Accessibility for all
As a mental health professional living with chronic conditions, I am grateful to be able to register for the @dcopuk conference and the 3rd European conference for #existential therapy this year. This is largely due to the fact that these conferences are taking place virtually.
Although I have missed engaging with colleagues and clients face to face this past year, being able to work from home and participate in CPD activities online has been eye opening. At previous events I had to contend with migraine attacks, brain fog, feeling faint, freezing and/or sweating, numb bum, and fatigue/exhaustion both physical and mental. This often meant that after 2 days of training, I would spend the following 2-4 days recovering (mostly in bed) feeling as though I had run a marathon.
Up until last year I just assumed this would always be my reality. That I would always have to contend with these 'issues' while participating in training events, and that meant having to be very selective of which events I would attend. In fact, committing to attend an event brought about a fair amount of anxiety as it involved spending a lot of time planning… Planning my journey to and from the venue, making a list of what I needed to bring in order to mitigate my symptoms, deciding whether to register for the entire conference or miss part of it to manage my wellbeing, and whether to book accommodation in order to have a quiet place to rest if I needed to get away for a bit. This was mostly about practicality, but also often had financial implications.
However, being able to attend virtual events has allowed me to manage my health better. At home I can:
regulate my body temperature by always having warm clothing or ice packs on hand.
reduce migraine triggers by controlling light intensity and noises, e.g. closing blinds, turning the volume up or down, stepping away/out of the room if needed.
take breaks when needed, as opposed to on a schedule, which is particularly beneficial when it comes to managing a medication schedule and having access to food/drinks, or the bathroom.
access all my medication, including the ones that I don’t necessarily have to take regularly but am glad to have on hand (I’m thinking of you paracetamol and ibuprofen)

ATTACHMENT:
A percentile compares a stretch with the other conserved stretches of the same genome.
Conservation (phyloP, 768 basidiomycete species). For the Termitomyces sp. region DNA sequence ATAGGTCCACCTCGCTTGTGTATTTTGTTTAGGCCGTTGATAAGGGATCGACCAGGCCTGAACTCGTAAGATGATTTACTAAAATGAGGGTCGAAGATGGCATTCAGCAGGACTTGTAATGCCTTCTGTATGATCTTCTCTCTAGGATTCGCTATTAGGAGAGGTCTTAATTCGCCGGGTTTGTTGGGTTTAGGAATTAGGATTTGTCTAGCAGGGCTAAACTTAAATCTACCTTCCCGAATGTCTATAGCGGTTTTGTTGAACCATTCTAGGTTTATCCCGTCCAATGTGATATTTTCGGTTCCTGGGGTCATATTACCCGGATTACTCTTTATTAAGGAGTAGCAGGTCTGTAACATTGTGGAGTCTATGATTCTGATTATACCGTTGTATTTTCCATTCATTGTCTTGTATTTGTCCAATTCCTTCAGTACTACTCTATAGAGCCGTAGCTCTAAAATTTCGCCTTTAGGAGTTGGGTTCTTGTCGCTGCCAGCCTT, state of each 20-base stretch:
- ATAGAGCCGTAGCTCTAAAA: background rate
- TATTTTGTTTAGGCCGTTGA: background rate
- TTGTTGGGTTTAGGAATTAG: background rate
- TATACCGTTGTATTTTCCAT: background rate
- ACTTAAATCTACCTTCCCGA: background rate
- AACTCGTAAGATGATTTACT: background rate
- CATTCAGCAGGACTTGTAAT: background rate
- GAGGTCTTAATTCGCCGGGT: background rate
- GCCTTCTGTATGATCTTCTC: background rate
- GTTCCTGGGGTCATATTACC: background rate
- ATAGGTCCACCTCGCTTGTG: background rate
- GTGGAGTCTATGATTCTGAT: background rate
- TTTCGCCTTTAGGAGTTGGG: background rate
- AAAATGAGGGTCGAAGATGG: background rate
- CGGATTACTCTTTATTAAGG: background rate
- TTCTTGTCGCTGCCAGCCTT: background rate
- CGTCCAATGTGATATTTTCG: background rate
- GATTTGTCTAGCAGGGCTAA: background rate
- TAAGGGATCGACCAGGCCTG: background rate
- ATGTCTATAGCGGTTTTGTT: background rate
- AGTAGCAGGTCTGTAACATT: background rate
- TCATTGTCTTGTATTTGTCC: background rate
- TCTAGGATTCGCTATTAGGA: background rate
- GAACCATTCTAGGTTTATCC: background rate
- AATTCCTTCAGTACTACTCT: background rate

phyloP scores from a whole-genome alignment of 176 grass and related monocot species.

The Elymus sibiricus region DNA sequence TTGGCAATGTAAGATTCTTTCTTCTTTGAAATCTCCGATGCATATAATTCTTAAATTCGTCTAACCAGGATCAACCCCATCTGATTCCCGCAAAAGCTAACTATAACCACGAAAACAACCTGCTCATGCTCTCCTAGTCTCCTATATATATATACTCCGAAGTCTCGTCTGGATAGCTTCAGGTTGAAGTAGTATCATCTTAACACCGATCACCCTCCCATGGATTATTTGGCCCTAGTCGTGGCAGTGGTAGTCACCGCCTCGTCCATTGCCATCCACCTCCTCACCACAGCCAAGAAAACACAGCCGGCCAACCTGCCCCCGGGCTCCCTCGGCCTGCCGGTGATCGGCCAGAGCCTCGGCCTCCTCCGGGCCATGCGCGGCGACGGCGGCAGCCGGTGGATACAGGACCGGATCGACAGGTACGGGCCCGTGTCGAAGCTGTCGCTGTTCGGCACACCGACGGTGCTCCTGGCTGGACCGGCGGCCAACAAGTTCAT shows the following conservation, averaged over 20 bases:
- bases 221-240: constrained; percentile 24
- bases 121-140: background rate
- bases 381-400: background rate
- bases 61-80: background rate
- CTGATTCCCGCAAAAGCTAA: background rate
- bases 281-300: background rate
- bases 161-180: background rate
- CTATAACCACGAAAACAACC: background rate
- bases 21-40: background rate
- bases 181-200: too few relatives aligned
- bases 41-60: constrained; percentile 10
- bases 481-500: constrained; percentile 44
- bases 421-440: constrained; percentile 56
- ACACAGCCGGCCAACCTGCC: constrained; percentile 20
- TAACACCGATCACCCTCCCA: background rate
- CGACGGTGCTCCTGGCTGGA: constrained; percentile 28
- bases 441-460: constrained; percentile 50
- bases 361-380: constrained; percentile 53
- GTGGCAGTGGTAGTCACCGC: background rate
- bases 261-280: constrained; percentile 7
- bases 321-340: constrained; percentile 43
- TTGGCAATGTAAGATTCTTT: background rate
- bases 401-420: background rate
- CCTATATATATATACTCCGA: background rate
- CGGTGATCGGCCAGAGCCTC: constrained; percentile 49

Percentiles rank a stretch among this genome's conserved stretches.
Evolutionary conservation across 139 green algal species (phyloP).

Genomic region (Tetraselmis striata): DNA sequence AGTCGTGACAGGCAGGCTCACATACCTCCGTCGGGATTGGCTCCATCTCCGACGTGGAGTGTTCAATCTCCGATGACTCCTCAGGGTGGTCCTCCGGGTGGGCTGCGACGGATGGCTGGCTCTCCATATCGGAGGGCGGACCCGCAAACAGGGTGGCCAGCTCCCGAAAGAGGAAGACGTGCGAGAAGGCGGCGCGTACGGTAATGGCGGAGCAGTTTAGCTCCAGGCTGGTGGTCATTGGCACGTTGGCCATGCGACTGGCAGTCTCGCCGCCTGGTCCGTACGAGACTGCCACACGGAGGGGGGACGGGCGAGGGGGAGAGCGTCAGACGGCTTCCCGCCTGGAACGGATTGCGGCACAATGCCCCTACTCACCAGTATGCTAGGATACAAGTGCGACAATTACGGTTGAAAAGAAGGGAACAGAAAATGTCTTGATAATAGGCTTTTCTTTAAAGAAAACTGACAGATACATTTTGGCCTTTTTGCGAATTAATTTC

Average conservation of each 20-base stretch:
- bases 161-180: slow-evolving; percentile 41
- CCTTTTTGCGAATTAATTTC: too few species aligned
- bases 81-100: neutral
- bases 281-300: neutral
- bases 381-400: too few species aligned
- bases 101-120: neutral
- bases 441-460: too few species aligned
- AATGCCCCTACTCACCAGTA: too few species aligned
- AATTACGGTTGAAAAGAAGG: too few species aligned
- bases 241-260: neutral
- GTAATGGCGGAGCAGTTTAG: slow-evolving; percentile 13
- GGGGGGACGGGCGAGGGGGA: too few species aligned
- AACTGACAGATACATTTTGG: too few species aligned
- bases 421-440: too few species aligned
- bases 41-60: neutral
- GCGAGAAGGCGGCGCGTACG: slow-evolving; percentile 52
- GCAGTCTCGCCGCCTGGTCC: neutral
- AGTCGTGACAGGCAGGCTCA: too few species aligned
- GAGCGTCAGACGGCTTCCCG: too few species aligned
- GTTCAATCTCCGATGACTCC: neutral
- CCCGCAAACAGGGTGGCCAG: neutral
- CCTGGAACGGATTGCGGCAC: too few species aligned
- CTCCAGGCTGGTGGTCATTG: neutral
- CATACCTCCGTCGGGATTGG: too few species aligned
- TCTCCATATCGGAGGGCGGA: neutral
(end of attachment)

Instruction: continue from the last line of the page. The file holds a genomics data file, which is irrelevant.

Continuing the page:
And lastly, but definitely not least, I don’t have to travel anywhere! I can sit in my comfortable office chair all day with additional cushions/pillows if needed, and when the event is over, simply log off and be within 5 minutes of my sofa. After previous experiences of spending a full day participating in talks/workshops/presentations to then endure a 2-hour train journey with a pounding headache and aching body, I have to say, this new way feels pretty amazing.
Of course, I do miss the networking that takes place between sessions, and the buzz of being in a room full of like-minded professionals. But I have to be honest, I was barely able to enjoy those aspects much anyway, because I’d often have to duct to the bathroom or find a quiet place to sit in order to recover some energy for the rest of the day.
Now I'm not advocating that every conference and event be held virtually from now on as I wouldn't want to stop attending events in person completely. But hopefully organisations continue with some virtual offerings to ensure more #accessibility for all.
In fact, I would love to start a conversation around this as I am sure I’m not the only #counsellor #psychotherapist #psychologist with accessibility issues, though it seems like this is a topic rarely spoken about. So, if you have any resources on the topic or are willing to share your own experience, I would love to hear from you.